If you have dipped your toe into the world of Google Ads, you may have heard the term “Quality Score.” It’s a piece of marketing jargon that can make your eyes glaze over if you are not an active PPC manager. However, if you are paying people to run Google Ads for you, Quality Score is an important number to understand because it directly affects your bottom line. Higher Quality Scores make clicks cheaper. Lower Quality Scores make clicks more expensive.
Quality Score is a cornerstone of Google Ads management, and you don’t have to get in the weeds to understand it. In this article, I will tell you everything you need to know about Quality Score.
Google Ads Quality Score – What is It?
When someone searches Google for a product or service, there are usually multiple advertisers competing for that person’s click. Google has to decide which ads to show, and in what order. They do this by assigning an “Ad Rank” to every ad. So how do they decide Ad Rank?
Ad Rank = Quality Score x Bid
Google decides where to rank your ad based on your bid and your Quality Score.
The bid is easy to understand. In an auction, the highest bidder wins. Each search is an auction. So, if you tell Google you are willing to pay more for a click than your competitor, you are more likely to rank higher.
But it’s more complicated than that. Google also assigns a Quality Score on a scale of 1-10 that measures the “quality” of the ad. That score is used to determine how much an advertiser will pay. Having poor quality ads will cause you to be penalized. Having high quality ads will get you a discount and will make your advertising spending go further.
Breaking Quality Score Down
Google’s empire is built upon having the highest quality search engine. When people search Google, they expect quality results. Google makes their money by having people click ads. So, it is in their best interest to give users the best experience possible when they click ads. Therefore, they have Quality Score to incentivize advertisers to provide a good experience.
What makes an ad high quality? It comes down to three things: Click through rate, relevancy, and landing page experience.
Click-through-rate carries the most weight when it comes to Quality Score. CTR is simply the percentage of the time your ad is clicked when it shows up. If your ad gets one hundred impressions and it gets clicked ten times, you have a 10% CTR.
The more attractive and relevant your ad copy is to the user’s search, the more likely they are to click it. This is a signal to Google’s algorithm that your ad copy is good, and they reward you for it. So, it is important to write good ad copy, and it is important to utilize all the relevant ad extensions to help your ad stand out and take up more real-estate on the page.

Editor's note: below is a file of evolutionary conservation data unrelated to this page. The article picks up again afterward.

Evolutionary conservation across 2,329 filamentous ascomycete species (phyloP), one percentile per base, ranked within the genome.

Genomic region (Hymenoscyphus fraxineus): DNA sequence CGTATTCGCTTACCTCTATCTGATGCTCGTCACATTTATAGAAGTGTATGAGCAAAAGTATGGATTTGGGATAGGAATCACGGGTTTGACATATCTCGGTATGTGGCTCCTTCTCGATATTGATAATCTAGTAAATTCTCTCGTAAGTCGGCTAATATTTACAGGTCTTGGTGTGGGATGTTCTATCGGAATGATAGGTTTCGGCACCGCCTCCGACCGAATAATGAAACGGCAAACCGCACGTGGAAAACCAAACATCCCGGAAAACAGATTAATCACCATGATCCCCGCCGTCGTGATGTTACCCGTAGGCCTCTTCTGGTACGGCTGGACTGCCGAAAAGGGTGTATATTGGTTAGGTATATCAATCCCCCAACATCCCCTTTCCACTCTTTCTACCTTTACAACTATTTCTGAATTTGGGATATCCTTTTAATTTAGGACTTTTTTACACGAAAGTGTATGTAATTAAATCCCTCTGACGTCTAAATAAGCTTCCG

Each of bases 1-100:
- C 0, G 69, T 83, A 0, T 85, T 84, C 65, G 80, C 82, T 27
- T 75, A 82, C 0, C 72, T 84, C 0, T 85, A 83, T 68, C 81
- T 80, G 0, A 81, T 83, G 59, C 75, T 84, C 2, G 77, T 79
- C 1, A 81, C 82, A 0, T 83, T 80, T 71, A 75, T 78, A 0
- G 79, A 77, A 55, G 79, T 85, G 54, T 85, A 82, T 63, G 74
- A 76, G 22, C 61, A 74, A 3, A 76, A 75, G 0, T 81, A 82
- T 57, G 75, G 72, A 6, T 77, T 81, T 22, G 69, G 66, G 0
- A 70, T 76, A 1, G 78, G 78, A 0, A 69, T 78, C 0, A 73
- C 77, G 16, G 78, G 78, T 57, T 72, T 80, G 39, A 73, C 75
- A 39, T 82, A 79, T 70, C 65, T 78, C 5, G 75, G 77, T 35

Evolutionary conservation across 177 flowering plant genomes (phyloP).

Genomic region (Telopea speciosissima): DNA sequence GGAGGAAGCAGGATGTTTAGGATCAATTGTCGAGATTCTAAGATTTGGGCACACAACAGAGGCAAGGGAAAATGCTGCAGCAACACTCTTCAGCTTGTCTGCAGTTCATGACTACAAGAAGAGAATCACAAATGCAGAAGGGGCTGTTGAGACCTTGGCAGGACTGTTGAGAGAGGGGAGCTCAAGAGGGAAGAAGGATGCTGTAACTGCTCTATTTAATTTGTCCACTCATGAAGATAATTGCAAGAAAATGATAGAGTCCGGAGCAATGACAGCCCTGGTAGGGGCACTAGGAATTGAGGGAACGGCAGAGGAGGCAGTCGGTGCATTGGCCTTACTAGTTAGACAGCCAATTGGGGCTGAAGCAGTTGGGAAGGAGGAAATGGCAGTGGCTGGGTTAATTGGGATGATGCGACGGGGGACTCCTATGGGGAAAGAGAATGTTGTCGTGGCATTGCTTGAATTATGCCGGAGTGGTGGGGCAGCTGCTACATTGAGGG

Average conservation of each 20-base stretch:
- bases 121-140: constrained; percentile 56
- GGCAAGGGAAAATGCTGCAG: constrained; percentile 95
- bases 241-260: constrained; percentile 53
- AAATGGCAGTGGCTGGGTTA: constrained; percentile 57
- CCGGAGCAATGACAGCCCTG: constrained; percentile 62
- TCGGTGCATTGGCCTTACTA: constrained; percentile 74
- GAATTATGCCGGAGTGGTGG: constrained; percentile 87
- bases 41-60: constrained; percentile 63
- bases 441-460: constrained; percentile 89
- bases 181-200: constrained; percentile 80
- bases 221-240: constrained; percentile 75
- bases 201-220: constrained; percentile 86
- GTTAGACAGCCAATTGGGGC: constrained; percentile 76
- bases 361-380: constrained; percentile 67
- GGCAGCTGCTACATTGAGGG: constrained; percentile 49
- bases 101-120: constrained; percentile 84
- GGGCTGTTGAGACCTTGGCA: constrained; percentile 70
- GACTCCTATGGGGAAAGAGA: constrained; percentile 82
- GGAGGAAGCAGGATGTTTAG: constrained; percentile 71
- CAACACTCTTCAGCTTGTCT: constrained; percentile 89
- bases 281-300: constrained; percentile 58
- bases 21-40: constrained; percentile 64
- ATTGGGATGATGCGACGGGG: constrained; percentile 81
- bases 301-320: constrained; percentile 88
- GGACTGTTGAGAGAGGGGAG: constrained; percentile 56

The relevancy of the ad to the user’s search is the second factor in determining Quality Score. It’s critical to make sure the ad copy contains the keywords that the user is using, and that the language and meaning of the ad are all coherent.
Make sure the ads match the targeted keywords. Proper account structure is critical here, so that different keywords with different meanings are segmented into their own groups with their own ads.
Landing Page Quality
Landing page quality is the third component of Quality Score. It is important that your landing page provides a seamless experience from the initial search, to the ad click, to the landing page. Google will analyze the headers and copy of your landing page to make sure that it is relevant to the search. They will also reward or penalize you based on page speed. And they will not show your ad if they detect malware, re-directs, and other guideline violations.
For more on landing pages, read Eight Landing Page Tips for Google Ads.
Where Is My Google Ads Quality Score?
If you want to find your Quality Score in your Google Ads account, you can do the following:
- Click the “Keywords” tab.
- Click “Columns” and then “Customize columns.“
- Choose “Attributes.“
- Click on “Add” in the Quality Score row.
- Click “Apply” to save. You will now see the Quality Score column in your data.
If you have someone else running your account for you, you can ask them for a Quality Score report. We provide our clients with a Quality Score report on a monthly basis.
What is a Good Quality Score?
7/10 is a good Quality Score to shoot for. It’s usually not worth trying to improve beyond a seven unless you are talking about brand keywords. The Quality Score for your brand name should be a ten, and these clicks should be cheap.
Once you achieve a Quality Score of seven, you should look for other areas to optimize or expand.
Whether you are running Google Ads yourself or paying someone else to do so, it’s important to grasp the fundamentals of Quality Score to understand your accounts performance. Make sure to review your Quality Scores on a monthly or quarterly basis and take steps to improve if your overall score is lacking.